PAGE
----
I'm actually 90% done with my first lengthy piece of fiction since many a year. And it seems the farther I get, the harder its becoming. Right now, every word has to be pushed onto the page. I know a good 65% of those words need to be replaced, but I've committed to finishing this piece and doing at least 1 draft before I can move onto something else. But, by God, this has gotten difficult. The first 3/4 went by in a breeze- I had a good handle on the characters, the dialogue was flowing, the action set the right tone. But now its just a labor. My damnable brain doesn't help, of course. I've got major revisions in mind- why don't I just go back and rewrite this, or change this. Argh! But I realize the only way I'll get ANYTHING written is to stick through it, all the way.
I'm sure this happens to others- right?
Why can't writing be easy and enjoyable- like drinking beer!
April 19th, 2006, 01:59 PM
The answer to your question is: Yes!
April 19th, 2006, 02:20 PM
Absolutely yes! See, for example,
Poor Winnie hasn't budged for two months and I think about her every night before I go to sleep. She's pissed; I know it but I can't seem to get back to where she needs me to be. I keep writing other stuff.
April 19th, 2006, 02:42 PM
Aren't you drunk on words?
I've encountered this (re)writing the Tao-te Ching. It happens to say in Verse 64: "People usually fail near the end."
I had to force my way through the latter half of it.
April 19th, 2006, 10:19 PM
i don't like to use him as an example but:
Tolkien wrote lotr at least half a dozen times and each time he lost the plot he when back and started from scratch.
For me this helped but its not always for everyone.
Try taking a break from it, go back and edit edit edit, on the way plot points may change or not but there's a good chance that you could rekindle your enjoyment or find the thread that you want to pull on.
Endings can be very hard because its the climax you've built up to and you have to make it worthy of the build up, everyone gets that difficulty. You should just relax and let it work its way out, its not the end of the world if it doesn't feel right first time round 'cause you can change that later if you like.
If you let the stress build up then it will kill you, remember all you're doing is writing something you enjoy. You're not writing a bestseller yet, not looking to get published or anything like that, for now all you're doing is finishing something you love and enjoy doing.
relax and do it, tomorrow (when you've done the book) your life will continue, you could very easily be getting hung up inside (without realising it) on the idea of what will follow the finished piece or that you are finishing something you enjoy.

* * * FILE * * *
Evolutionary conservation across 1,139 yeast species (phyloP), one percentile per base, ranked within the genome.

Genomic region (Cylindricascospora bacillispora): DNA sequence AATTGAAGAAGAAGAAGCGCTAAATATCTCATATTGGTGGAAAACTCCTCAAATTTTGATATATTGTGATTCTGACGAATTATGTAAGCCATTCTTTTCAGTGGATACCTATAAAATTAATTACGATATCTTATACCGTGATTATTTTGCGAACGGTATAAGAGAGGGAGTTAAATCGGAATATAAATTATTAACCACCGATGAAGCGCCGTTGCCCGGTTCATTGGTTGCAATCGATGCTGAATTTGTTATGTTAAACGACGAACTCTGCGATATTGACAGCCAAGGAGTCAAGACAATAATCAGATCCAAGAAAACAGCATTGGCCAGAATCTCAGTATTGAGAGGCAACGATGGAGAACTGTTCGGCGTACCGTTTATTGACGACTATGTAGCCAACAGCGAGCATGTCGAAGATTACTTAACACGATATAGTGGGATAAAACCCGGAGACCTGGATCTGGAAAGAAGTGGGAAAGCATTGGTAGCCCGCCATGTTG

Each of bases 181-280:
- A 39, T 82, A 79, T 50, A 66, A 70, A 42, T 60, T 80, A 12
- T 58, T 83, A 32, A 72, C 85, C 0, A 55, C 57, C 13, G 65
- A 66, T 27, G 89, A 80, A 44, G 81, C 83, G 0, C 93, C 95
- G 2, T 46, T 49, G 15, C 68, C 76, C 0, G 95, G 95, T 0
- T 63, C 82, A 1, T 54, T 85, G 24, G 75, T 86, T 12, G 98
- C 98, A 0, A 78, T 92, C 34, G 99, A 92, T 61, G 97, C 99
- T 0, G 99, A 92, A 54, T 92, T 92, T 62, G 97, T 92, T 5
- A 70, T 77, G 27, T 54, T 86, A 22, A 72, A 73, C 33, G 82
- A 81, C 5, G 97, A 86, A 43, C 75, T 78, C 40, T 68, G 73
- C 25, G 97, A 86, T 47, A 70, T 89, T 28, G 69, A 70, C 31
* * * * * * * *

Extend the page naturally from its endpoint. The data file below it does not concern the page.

Just remember, for now its yours and yours alone and the only person it has to satisfy is you.
(hope i don't sound too preachy)
April 20th, 2006, 10:38 AM
I refer you again to Patricia Wrede and her friends scale of novel writing which goes:
Level 1 -- the book
Level 2 -- the stupid book
Level 3 -- the damn book
Levels 4-6 -- the unprintable curses book
So you're up there on the high levels, which is not unusual as you get toward the end of a piece. You may be having trouble because you are working on the ending, but there are major overhaul efforts that need to be made on the rest of the ms. to create that ending. Since you are 90% through the first draft, you don't necessarily need to complete the first draft before moving to revision, and in your case, revising may then make it easier to write the draft of the ending. You could try outlining the ending, with fragments of dialogue and text you might want to put in, which would perhaps satisfy your need to complete, and then go back and start working on the second draft. Once you get back to the ending, you may have changed things and the ending may fall more into place.
You also may be carbo-loading because it's the ending -- trying to do writing and editing at the same time because the ending is important -- and this has blocked up the flow. You may need to kick the editor's hat off your head and give yourself permission for the ending parts to be fragmentary and a mess in draft.
April 22nd, 2006, 12:27 AM
Endings are as difficult as beginnings sometimes. I tend to shy away from, though not every time, lengthy anteclimactic narrative. But when does a story end? Does one really have to tie up all the loose ends?
I tend to figure on multiple rewrites. (Sometimes I multi-revise.) I know there are people who say they can write it right the first time, that isn't me. It does take some of the pressure off because I know I will put it away for a time, anywhere from a few days to a few years, and then pull it out, read it, have a good laugh, try to decide whether I'm a genius, or an idiot, write notes all over the pages and write it all again. If nothing else, it keeps me out of trouble.
If I'm really stuck I put in "And they all died suddenly. The bad guys win." --and consider revision tomorrow.